Toxocara canis is the helminth agent of toxocariasis, whose definitive hosts are canines, but it affects humans and other mammals as paratenic hosts, causing multiple clinical pictures, and occurs worldwide, predominating in tropical and developing countries. There is a need for the development of vaccines to prevent this infection. Thus, in this study it was possible to identify by in silico analyses, several potential T. canis proteins for the development of a canine vaccine. After expression in procaryote systems of three molecules (rTcCad, rTcVcan, rTcCyst), they were purified and tested in a murine model of toxocariasis using C57BL/6 female mice; the mice were immunized with each or with combinations of the recombinant antigens, prior to challenge with 500 T. canis embryonated eggs. It was evaluated the production of anti-T. canis IgA, IgE, IgG (IgG1-IgG2a), as well as the in-vitro production of cytokines such as IL-5, INF-g and IL-10 by spleen cells. The groups vaccinated with the rTcCad and rTcVcan molecules generated a mixed Th1/Th2 immune response. In relation to the migration of larvae in different tissues, vaccination with rTcCad and rTcVcan with CFA reduced larval loads in mice exposed to T. canis by 54.3% and 53.9% (p <0.0001), respectively, compared to non-immunized controls. The best proteins were then evaluated using different adjuvants. When QuilA® was added as adjuvant to rTVcan, protection against larval migration increased markedly to 73.2% (p<0.0001). In canines, this vaccine formulation (rTcVcan+QuilA®) generated a significant reduction (70-90%) in the parasite load according to the egg counting in feces (p<0.0001), a significant reduction (50-60%) in eggs extracted from the uterus of pharmacologically expelled T. canis females (p<0.001) and a mixed Th1/Th2 response of cytokines produced by PBMC. Concluding, the mixed Th1/Th2 response of cytokines with an adequate level of antibodies (IgG) promoted significant protection of canines against toxocariasis under controlled laboratory conditions. From our knowledge, this is the first clinical trial in the World of a vaccine using T. canis recombinant proteins. It has shown promising results in the control of canine toxocariasis, which may impact animal health and the public health by controlling canine infection and indirectly of human toxocariasis. Biography:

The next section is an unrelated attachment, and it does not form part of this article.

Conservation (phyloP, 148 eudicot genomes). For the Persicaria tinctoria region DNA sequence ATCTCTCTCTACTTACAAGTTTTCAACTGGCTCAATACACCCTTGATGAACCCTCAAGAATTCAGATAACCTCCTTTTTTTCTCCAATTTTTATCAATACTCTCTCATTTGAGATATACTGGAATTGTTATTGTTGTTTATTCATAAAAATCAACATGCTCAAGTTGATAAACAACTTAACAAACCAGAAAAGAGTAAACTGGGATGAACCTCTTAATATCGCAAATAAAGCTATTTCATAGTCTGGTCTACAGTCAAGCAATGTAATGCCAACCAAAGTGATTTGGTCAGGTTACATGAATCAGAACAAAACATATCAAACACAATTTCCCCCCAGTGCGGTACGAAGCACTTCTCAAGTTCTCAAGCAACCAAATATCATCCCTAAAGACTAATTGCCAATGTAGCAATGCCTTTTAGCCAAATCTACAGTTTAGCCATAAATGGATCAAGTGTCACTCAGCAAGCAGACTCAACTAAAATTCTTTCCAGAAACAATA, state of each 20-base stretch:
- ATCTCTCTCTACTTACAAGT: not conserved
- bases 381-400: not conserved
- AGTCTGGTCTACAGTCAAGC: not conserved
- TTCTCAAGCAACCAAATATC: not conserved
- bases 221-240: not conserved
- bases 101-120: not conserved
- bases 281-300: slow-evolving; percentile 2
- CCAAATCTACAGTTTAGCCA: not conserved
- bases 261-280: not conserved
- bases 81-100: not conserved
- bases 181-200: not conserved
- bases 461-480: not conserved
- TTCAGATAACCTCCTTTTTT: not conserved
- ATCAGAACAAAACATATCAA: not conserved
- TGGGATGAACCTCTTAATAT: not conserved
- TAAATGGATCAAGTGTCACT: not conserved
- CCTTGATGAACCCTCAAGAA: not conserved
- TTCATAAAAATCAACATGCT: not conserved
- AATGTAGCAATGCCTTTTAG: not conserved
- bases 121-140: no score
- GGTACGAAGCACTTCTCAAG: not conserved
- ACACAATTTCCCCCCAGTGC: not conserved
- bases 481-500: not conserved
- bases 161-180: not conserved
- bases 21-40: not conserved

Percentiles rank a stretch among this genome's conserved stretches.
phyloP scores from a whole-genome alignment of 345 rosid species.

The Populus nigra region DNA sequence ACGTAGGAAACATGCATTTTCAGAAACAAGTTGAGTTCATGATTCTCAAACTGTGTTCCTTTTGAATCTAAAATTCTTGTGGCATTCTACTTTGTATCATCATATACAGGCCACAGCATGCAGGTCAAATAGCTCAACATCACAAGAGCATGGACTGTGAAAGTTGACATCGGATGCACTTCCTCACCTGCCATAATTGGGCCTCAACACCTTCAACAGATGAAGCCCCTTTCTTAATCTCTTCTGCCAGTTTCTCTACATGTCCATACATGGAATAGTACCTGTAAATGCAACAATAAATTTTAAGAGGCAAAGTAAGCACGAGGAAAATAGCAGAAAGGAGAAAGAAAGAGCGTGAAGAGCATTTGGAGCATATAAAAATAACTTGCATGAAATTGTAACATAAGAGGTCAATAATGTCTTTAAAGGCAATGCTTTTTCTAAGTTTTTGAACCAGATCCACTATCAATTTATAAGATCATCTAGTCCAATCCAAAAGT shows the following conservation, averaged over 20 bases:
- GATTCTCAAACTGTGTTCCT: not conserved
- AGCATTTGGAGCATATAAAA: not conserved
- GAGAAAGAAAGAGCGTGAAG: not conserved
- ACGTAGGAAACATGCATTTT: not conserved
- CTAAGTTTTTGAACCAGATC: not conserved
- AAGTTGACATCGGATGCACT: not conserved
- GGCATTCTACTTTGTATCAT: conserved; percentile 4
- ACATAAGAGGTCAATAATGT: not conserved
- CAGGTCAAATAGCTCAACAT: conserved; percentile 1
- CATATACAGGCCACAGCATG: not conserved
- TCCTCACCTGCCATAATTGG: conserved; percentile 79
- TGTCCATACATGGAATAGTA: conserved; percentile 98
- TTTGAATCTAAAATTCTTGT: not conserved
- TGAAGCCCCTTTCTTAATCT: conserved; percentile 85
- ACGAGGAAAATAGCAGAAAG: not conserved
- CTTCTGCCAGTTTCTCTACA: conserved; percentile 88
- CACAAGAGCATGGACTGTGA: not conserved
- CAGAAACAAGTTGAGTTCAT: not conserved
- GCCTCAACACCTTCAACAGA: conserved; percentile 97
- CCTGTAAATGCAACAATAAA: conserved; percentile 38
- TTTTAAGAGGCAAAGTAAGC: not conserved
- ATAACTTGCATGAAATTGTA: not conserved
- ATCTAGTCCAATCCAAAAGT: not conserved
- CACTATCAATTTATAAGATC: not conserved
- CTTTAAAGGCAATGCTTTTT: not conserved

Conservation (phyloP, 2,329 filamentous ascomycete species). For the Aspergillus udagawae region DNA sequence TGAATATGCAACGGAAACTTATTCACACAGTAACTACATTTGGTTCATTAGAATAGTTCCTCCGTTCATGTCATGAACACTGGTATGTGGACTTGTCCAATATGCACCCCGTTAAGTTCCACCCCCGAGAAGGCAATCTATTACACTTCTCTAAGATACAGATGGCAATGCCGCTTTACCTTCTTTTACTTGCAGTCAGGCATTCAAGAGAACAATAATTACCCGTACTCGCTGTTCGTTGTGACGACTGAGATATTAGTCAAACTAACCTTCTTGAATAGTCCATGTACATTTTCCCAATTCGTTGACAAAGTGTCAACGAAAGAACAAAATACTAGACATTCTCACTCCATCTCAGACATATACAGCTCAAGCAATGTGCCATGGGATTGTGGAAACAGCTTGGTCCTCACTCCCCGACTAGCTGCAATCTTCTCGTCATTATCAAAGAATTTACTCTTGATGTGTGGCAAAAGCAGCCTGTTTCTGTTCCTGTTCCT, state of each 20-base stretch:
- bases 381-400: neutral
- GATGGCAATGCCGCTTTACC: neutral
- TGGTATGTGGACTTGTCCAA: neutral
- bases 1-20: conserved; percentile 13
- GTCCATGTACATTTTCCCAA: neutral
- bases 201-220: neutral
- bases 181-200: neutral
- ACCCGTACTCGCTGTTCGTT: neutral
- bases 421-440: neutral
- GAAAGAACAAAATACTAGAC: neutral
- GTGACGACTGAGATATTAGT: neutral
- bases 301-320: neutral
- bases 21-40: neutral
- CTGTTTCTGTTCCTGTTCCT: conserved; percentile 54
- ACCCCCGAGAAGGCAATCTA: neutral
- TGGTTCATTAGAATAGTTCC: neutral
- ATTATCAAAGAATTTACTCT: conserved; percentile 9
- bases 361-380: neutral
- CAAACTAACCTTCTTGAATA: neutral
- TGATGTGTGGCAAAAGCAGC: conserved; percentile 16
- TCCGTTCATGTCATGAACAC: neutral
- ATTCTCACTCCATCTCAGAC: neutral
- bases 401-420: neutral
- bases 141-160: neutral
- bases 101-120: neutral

NMAN – Graduated at Medicine from Universidade Federal da Bahia (UFBA) Medical School (1977), master’s at Medical Parasitology from University of London (1981) and PhD. In Molecular and Celular Biology (Fundação Oswaldo Cruz, Brazil, 1998). Works as Associate Professor of UFBA/Brazil. Has experience in immunoparasitology, acting on the following subjects: Association of helminth with asthma and allergy; development of allergens and helminths molecules for immunodiagnosis, immunotherapy and immunoprophilaxis purposes.